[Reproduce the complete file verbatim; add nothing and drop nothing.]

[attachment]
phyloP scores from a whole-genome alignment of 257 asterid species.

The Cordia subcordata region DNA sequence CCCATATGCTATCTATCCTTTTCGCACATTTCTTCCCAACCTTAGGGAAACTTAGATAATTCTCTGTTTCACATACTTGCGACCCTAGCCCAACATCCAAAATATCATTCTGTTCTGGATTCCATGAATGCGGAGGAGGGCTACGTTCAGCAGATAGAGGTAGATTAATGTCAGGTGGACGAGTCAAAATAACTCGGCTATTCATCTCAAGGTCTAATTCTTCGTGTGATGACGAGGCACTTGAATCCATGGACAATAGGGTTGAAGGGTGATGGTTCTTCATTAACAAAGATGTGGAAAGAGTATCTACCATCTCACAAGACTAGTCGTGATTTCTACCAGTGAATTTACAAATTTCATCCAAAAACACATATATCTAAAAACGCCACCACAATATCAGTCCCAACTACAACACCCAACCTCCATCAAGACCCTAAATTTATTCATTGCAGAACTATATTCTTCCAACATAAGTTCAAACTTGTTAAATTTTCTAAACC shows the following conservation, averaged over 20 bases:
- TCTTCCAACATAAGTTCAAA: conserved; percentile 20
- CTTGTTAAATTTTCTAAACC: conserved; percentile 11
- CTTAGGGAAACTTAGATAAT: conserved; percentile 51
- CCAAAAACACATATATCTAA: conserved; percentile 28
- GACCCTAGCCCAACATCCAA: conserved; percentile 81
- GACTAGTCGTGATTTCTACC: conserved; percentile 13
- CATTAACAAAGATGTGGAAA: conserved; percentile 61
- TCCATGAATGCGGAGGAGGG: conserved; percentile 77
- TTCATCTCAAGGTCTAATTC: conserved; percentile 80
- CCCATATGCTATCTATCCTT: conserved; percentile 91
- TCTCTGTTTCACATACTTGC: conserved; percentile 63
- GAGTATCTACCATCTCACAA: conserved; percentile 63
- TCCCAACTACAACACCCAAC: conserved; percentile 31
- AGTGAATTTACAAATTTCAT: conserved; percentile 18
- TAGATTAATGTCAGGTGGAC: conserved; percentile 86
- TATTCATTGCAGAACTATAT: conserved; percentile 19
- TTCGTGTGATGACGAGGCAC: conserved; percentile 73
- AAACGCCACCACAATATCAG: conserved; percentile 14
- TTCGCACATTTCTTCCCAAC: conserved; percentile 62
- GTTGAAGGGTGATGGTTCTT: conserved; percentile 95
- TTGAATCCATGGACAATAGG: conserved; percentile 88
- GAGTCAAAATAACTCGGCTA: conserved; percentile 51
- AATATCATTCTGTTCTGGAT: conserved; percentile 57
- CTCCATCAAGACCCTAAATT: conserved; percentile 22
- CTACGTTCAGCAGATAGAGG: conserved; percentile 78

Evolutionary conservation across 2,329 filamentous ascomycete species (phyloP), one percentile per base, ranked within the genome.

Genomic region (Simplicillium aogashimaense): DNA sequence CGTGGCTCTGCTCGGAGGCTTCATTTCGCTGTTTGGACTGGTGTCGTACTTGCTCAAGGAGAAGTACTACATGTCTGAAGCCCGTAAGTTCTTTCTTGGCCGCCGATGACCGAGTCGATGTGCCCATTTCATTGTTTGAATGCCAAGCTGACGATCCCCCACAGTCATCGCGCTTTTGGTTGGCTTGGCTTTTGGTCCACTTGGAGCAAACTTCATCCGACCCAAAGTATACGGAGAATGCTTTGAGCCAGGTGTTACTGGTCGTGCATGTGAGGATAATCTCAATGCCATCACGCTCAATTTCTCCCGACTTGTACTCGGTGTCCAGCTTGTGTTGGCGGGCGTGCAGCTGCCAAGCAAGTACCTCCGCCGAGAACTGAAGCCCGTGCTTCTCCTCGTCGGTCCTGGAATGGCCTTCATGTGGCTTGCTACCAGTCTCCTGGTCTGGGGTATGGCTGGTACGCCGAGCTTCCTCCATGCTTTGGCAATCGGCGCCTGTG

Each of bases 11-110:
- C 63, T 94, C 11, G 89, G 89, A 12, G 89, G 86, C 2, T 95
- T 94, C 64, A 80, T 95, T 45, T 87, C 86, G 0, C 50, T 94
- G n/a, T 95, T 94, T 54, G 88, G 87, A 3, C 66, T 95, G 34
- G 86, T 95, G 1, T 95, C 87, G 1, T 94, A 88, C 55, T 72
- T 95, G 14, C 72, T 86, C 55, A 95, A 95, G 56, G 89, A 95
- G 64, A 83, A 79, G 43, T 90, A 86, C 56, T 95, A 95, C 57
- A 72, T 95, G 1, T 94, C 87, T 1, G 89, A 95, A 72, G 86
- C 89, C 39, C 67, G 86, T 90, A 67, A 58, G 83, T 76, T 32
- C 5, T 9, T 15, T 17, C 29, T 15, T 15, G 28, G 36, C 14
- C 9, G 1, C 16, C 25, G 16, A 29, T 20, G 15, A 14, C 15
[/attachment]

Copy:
phyloP scores from a whole-genome alignment of 257 asterid species.

The Cordia subcordata region DNA sequence CCCATATGCTATCTATCCTTTTCGCACATTTCTTCCCAACCTTAGGGAAACTTAGATAATTCTCTGTTTCACATACTTGCGACCCTAGCCCAACATCCAAAATATCATTCTGTTCTGGATTCCATGAATGCGGAGGAGGGCTACGTTCAGCAGATAGAGGTAGATTAATGTCAGGTGGACGAGTCAAAATAACTCGGCTATTCATCTCAAGGTCTAATTCTTCGTGTGATGACGAGGCACTTGAATCCATGGACAATAGGGTTGAAGGGTGATGGTTCTTCATTAACAAAGATGTGGAAAGAGTATCTACCATCTCACAAGACTAGTCGTGATTTCTACCAGTGAATTTACAAATTTCATCCAAAAACACATATATCTAAAAACGCCACCACAATATCAGTCCCAACTACAACACCCAACCTCCATCAAGACCCTAAATTTATTCATTGCAGAACTATATTCTTCCAACATAAGTTCAAACTTGTTAAATTTTCTAAACC shows the following conservation, averaged over 20 bases:
- TCTTCCAACATAAGTTCAAA: conserved; percentile 20
- CTTGTTAAATTTTCTAAACC: conserved; percentile 11
- CTTAGGGAAACTTAGATAAT: conserved; percentile 51
- CCAAAAACACATATATCTAA: conserved; percentile 28
- GACCCTAGCCCAACATCCAA: conserved; percentile 81
- GACTAGTCGTGATTTCTACC: conserved; percentile 13
- CATTAACAAAGATGTGGAAA: conserved; percentile 61
- TCCATGAATGCGGAGGAGGG: conserved; percentile 77
- TTCATCTCAAGGTCTAATTC: conserved; percentile 80
- CCCATATGCTATCTATCCTT: conserved; percentile 91
- TCTCTGTTTCACATACTTGC: conserved; percentile 63
- GAGTATCTACCATCTCACAA: conserved; percentile 63
- TCCCAACTACAACACCCAAC: conserved; percentile 31
- AGTGAATTTACAAATTTCAT: conserved; percentile 18
- TAGATTAATGTCAGGTGGAC: conserved; percentile 86
- TATTCATTGCAGAACTATAT: conserved; percentile 19
- TTCGTGTGATGACGAGGCAC: conserved; percentile 73
- AAACGCCACCACAATATCAG: conserved; percentile 14
- TTCGCACATTTCTTCCCAAC: conserved; percentile 62
- GTTGAAGGGTGATGGTTCTT: conserved; percentile 95
- TTGAATCCATGGACAATAGG: conserved; percentile 88
- GAGTCAAAATAACTCGGCTA: conserved; percentile 51
- AATATCATTCTGTTCTGGAT: conserved; percentile 57
- CTCCATCAAGACCCTAAATT: conserved; percentile 22
- CTACGTTCAGCAGATAGAGG: conserved; percentile 78

Evolutionary conservation across 2,329 filamentous ascomycete species (phyloP), one percentile per base, ranked within the genome.

Genomic region (Simplicillium aogashimaense): DNA sequence CGTGGCTCTGCTCGGAGGCTTCATTTCGCTGTTTGGACTGGTGTCGTACTTGCTCAAGGAGAAGTACTACATGTCTGAAGCCCGTAAGTTCTTTCTTGGCCGCCGATGACCGAGTCGATGTGCCCATTTCATTGTTTGAATGCCAAGCTGACGATCCCCCACAGTCATCGCGCTTTTGGTTGGCTTGGCTTTTGGTCCACTTGGAGCAAACTTCATCCGACCCAAAGTATACGGAGAATGCTTTGAGCCAGGTGTTACTGGTCGTGCATGTGAGGATAATCTCAATGCCATCACGCTCAATTTCTCCCGACTTGTACTCGGTGTCCAGCTTGTGTTGGCGGGCGTGCAGCTGCCAAGCAAGTACCTCCGCCGAGAACTGAAGCCCGTGCTTCTCCTCGTCGGTCCTGGAATGGCCTTCATGTGGCTTGCTACCAGTCTCCTGGTCTGGGGTATGGCTGGTACGCCGAGCTTCCTCCATGCTTTGGCAATCGGCGCCTGTG

Each of bases 11-110:
- C 63, T 94, C 11, G 89, G 89, A 12, G 89, G 86, C 2, T 95
- T 94, C 64, A 80, T 95, T 45, T 87, C 86, G 0, C 50, T 94
- G n/a, T 95, T 94, T 54, G 88, G 87, A 3, C 66, T 95, G 34
- G 86, T 95, G 1, T 95, C 87, G 1, T 94, A 88, C 55, T 72
- T 95, G 14, C 72, T 86, C 55, A 95, A 95, G 56, G 89, A 95
- G 64, A 83, A 79, G 43, T 90, A 86, C 56, T 95, A 95, C 57
- A 72, T 95, G 1, T 94, C 87, T 1, G 89, A 95, A 72, G 86
- C 89, C 39, C 67, G 86, T 90, A 67, A 58, G 83, T 76, T 32
- C 5, T 9, T 15, T 17, C 29, T 15, T 15, G 28, G 36, C 14
- C 9, G 1, C 16, C 25, G 16, A 29, T 20, G 15, A 14, C 15